I’m from the UK, and am going to be arriving in Chicago March 10 with 2 friends planning to buy a car and embark on a 3 month road trip (covering approx 5000 miles).
We have set 6 days aside to find a car, register it and get insurance in Chicago. At the moment the plan is to register it to our hostel.
I guess what I wanted to ask was, what’s the chances of making this work in Illinois? If we’re not successful in Chicago we’re going to keep trying until we reach Canada. If not it will have to be the Greyhound.
I think iv’e heard most of the pitfalls and reasons not to do it so constructive advice to make the whole thing work would be much appreciated!
ps…we like the look of the Chrysler Sebring convertible ($2000 budget) and will be selling it in TX in June. Is this a good/bad car choice?
Chrysler Sebring is a very poor quality car, but I do agree that it looks great. It is one of the running jokes on the American version of “The Office” that the foolish boss character Michael is in love with his Sebring.
Your best bet is going to be a long-term rental. Try an outfit like “Rent-A-Wreck”.
If you insist on buying, check with the Illinois state motor vehicle association for legal/licensing/registration/inspection/insurance regulations. My guess is this is not how you want to spend your vacation. Dealing with this is a nightmare typically.
Rather than buy a car, in your case I would suggest leasing or renting a car. I suspect it will turn out far easier and less expensive. You will not need to register the car so you will avoid that part of the project.
Use Google and get the names and contact information for a few Chicago dealers and/or rental agencies. Ask them about what you want. I suspect they can help you out in a manor that will be beneficial to both you and the dealer.
You need to contact the state of Illinois DMV. In most US states you have to register the car and have it pass an inspection. Will Illinois allow you to register the car with a driver’s license and address in another country? If no, then you have to prove to be a resident and get an Illinois driver’s license. Since 9/11 it is very hard to prove residency. It requires multiple documents to prove residency and I don’t think you could do it in 6 days.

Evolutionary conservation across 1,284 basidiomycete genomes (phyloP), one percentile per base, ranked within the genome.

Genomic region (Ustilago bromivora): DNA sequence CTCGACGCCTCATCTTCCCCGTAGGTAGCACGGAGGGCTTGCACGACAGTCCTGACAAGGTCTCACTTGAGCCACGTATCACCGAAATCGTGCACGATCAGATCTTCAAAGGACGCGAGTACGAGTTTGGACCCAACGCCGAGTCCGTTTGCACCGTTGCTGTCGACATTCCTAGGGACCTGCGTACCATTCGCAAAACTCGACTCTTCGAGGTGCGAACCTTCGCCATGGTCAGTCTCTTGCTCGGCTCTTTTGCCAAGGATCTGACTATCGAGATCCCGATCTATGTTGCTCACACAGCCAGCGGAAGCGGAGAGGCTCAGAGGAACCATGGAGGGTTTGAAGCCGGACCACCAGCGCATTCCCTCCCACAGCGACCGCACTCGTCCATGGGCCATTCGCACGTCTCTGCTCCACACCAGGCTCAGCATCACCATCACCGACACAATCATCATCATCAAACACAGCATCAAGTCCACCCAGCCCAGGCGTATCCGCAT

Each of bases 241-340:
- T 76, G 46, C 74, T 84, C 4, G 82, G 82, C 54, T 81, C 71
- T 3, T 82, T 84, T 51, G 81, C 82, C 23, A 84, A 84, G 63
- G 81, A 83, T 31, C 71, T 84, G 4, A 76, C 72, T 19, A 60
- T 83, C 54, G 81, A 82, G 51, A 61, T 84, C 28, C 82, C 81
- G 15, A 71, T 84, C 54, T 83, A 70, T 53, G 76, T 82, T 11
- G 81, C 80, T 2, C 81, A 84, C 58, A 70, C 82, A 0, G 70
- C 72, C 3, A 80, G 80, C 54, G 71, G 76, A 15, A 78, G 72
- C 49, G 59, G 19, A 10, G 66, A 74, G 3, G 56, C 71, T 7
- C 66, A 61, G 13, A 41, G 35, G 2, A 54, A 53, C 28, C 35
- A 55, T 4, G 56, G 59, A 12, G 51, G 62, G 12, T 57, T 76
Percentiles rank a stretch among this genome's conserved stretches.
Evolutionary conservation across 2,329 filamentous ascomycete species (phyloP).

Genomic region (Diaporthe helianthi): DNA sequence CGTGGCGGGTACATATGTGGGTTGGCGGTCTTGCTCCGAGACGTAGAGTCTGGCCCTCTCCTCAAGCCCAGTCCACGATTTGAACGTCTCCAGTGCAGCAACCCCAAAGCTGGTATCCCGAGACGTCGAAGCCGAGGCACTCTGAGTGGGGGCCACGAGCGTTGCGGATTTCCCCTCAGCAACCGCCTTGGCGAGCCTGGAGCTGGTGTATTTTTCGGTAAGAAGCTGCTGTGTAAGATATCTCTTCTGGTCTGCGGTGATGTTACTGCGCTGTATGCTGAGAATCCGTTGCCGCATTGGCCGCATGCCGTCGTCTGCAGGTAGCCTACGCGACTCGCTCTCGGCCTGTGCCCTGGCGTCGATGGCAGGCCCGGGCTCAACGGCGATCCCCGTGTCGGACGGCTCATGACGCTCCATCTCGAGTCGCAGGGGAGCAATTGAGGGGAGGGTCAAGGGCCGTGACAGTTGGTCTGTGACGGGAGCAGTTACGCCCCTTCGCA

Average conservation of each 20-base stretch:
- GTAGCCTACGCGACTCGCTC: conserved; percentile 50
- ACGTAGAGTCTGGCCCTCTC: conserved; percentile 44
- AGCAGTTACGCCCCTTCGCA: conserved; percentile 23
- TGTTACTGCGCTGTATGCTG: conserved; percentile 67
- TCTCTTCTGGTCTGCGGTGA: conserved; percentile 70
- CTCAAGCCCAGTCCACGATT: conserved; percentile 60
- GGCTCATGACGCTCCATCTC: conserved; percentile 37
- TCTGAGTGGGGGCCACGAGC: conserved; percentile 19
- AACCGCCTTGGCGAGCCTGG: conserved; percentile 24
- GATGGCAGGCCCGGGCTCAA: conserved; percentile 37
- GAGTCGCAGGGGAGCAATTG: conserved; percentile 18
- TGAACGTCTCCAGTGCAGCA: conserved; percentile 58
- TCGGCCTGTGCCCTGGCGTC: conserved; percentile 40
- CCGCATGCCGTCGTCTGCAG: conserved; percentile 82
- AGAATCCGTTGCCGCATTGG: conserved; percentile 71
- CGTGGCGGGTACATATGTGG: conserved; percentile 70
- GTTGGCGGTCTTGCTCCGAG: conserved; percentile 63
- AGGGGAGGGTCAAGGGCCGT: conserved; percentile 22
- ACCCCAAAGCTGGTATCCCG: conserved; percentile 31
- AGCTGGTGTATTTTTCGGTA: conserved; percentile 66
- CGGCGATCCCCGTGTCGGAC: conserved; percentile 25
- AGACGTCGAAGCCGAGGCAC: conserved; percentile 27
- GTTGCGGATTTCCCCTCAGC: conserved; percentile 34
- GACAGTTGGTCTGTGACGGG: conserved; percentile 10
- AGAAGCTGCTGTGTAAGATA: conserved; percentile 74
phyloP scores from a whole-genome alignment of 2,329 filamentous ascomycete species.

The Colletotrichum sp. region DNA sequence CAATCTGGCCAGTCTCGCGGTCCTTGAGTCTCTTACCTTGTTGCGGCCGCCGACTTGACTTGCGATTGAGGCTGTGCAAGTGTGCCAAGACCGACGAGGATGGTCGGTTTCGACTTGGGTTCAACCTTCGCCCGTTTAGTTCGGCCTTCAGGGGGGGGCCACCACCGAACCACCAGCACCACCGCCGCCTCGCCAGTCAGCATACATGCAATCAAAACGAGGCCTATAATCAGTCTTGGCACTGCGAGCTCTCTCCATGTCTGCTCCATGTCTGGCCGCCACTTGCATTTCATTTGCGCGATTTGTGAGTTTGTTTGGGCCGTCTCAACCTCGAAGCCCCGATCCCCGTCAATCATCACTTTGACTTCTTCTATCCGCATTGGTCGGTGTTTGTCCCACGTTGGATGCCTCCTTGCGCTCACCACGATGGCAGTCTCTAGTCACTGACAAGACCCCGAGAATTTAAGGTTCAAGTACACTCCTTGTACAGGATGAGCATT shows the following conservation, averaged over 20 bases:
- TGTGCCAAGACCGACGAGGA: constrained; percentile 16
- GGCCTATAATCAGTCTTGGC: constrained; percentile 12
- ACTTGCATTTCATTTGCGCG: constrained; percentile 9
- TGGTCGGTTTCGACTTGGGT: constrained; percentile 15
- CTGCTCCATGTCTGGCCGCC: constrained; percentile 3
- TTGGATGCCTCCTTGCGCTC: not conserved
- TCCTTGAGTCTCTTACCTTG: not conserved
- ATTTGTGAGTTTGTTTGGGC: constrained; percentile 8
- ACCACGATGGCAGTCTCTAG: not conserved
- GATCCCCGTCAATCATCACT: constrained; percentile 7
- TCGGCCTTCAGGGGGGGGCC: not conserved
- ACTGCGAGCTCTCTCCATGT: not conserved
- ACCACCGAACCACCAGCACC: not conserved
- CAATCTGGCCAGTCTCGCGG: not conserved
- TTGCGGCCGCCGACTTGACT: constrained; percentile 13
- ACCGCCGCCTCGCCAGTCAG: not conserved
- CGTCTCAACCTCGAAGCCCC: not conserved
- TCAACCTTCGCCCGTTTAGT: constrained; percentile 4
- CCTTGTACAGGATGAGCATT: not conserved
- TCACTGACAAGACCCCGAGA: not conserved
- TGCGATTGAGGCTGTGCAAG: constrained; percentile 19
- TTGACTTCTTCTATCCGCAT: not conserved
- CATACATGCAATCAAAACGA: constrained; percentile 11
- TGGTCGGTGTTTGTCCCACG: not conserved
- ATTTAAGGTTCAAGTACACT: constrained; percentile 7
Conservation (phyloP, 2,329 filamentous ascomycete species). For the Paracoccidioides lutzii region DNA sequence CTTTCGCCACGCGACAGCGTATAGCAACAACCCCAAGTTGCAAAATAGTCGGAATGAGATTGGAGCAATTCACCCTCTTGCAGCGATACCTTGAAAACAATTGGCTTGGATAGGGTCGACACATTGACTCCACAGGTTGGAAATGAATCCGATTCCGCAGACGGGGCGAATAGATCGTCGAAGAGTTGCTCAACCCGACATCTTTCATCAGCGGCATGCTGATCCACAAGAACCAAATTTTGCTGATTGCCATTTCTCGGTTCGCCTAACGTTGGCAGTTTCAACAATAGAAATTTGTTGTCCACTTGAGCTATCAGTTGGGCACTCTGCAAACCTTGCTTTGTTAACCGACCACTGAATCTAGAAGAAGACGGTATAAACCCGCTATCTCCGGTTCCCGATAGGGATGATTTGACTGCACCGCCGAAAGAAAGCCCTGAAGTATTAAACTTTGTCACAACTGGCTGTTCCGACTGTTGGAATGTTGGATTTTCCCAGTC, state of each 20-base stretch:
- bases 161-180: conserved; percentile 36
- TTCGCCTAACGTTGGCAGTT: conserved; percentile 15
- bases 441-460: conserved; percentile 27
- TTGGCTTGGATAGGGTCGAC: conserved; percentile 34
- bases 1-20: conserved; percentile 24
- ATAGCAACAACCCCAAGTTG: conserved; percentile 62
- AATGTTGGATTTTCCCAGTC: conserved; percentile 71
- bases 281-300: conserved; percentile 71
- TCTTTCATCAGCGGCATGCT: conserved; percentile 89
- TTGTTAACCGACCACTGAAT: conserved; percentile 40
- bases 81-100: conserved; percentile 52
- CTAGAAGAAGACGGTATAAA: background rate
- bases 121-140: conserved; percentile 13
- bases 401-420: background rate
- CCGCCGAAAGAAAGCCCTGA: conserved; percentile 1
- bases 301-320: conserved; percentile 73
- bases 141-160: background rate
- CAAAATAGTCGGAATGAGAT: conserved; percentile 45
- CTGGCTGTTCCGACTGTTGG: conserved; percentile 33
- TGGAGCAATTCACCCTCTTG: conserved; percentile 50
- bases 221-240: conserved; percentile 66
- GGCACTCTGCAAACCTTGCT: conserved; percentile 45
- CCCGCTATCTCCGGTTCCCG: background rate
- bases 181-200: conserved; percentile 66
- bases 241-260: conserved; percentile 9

At this point the issue isn’t what car to buy, but whether you can buy anything and get it titled, licensed, registered, and inspected. The fee’s for all of this, plus sales tax ($150.00), and proof of insurance ($1,000 for insurance) is going to be around $1,300.
There is a company called “Rent-a-wreak” that offers lower cost longer term car rentals because they rent out older “used” cars. You should check out this option. Another possible is to see if you can buy the car and register it in Canada. Perhaps they have more flexible policies regarding non-resident car ownership.
Thanks for your replies.
I have looked into the rental option, including “Rent-a-wreck”, taking into consideration Liability insurance and the drop off in Texas it will be in excess of $4000, which is over our budget.
Uncle Turbo- would sales tax apply to buying a car privately, say on Craigslist? Also $1000, for 3 months seems high, after doing getting some quotes and readings some forums I was expecting to pay no more than $500. Please correct me if i’m missing something.
Mleich- thanks for the Office reference, this has been enough to dissuade me from the Sebring! Any opinions on the Pontiac Sunfire? I will admit we are hoping for a soft top for the summer months down south.
We are expecting the process to take a little while which is why we have a week planned in Chicago to get the whole thing sorted! Haven’t been able to find out about whether the Illinois DMV will let us register to our home address (this would be perfect if possible).
Sales tax- yes you have to pay sales tax. You do it when you title and register the car. The seller will note the selling price on the back of the old title. You take the old title and other documents including proof of insurance with you to the DMV office to get a new title and register the car, that is when you have to pay the sales tax. It is likely around 7% in Illinois. In many states (like PA where I live) you pay a mechanic to inspect the car (est. $25). The new title is going to be $5 to 20. The one year registration and plate for the car is going to cost est. $30 to 40. All this stuff ads up, so you’ll drop $150 to 250 at DMV and getting the car inspected. Your Illinois driver’s license is going to be about $40 if you can get one. All states have DMV websites. You can get specifics either online, or at least get the number and have the pleasure of a phone converstation with a DMV agent. Often info given on the phone turns out to be different than what you get when you go to the DMV office. Dealing with DMV in most US states can be one of the great frustrations of life in the US.